Jump to content

  • Log In with Google      Sign In   
  • Create Account


#ActualFrenetic Pony

Posted 04 January 2013 - 08:20 PM

On a decent GPU (let's say Nvidia GTX 570) you can do a 512x512 inverse FFT in a fraction of a millisecond. So for that sort of hardware, it's definitely very practical.

 

Yah, this for a coarse approximation and then perlin noise or something for normal mapped details plus a big one to remove visible patterns. Here's what Nvidia did: https://developer.nvidia.com/sites/default/files/akamai/gamedev/files/sdk/11/OceanCS_Slides.pdf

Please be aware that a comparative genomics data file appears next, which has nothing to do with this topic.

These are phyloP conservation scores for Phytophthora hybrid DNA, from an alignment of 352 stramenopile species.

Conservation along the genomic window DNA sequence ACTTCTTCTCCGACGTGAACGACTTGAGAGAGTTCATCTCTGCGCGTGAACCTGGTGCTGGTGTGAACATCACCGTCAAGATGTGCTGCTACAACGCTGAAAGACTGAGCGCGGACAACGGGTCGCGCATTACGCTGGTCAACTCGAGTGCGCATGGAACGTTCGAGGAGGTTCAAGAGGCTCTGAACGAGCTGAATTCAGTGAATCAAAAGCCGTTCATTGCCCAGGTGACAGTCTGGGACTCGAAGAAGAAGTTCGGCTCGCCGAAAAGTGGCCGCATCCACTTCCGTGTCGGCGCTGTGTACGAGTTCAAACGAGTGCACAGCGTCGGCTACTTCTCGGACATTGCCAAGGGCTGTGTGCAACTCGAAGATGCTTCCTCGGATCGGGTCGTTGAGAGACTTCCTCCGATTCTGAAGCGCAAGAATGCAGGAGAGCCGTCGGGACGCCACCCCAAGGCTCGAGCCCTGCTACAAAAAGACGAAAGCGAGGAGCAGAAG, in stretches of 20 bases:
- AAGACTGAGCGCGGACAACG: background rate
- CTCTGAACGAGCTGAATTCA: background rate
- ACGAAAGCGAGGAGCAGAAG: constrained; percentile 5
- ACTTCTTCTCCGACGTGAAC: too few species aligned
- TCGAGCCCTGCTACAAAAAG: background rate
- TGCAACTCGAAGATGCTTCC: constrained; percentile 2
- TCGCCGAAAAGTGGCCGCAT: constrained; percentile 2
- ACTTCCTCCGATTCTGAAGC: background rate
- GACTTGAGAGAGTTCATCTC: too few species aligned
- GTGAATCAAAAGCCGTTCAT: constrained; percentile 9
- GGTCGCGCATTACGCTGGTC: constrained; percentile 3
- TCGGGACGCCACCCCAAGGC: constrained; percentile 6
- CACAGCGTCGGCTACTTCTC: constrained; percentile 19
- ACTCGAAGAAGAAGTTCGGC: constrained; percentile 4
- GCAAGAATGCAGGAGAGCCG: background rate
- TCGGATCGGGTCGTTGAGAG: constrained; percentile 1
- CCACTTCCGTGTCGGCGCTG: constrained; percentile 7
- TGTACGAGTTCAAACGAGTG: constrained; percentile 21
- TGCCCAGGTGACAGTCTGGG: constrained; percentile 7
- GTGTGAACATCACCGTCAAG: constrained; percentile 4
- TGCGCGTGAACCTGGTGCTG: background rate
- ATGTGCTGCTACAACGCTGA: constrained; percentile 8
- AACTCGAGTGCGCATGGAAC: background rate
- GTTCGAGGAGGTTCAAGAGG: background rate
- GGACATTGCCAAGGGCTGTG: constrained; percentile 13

Though frankly the perlin noise blending at large scales kind of dampens the nice FFT effect out to something that doesn't look as good (in my opinion). But heck, it looks a lot better than the tiling does.


#1Frenetic Pony

Posted 04 January 2013 - 08:17 PM

On a decent GPU (let's say Nvidia GTX 570) you can do a 512x512 inverse FFT in a fraction of a millisecond. So for that sort of hardware, it's definitely very practical.

 

Yah, this for a coarse approximation and then perlin noise or something for normal mapped details plus a big one to remove visible patterns. Here's what Nvidia did: https://developer.nvidia.com/sites/default/files/akamai/gamedev/files/sdk/11/OceanCS_Slides.pdf

 

Though frankly the perlin noise blending at large scales kind of dampens the nice FFT effect out to something that doesn't look as good (in my opinion).


PARTNERS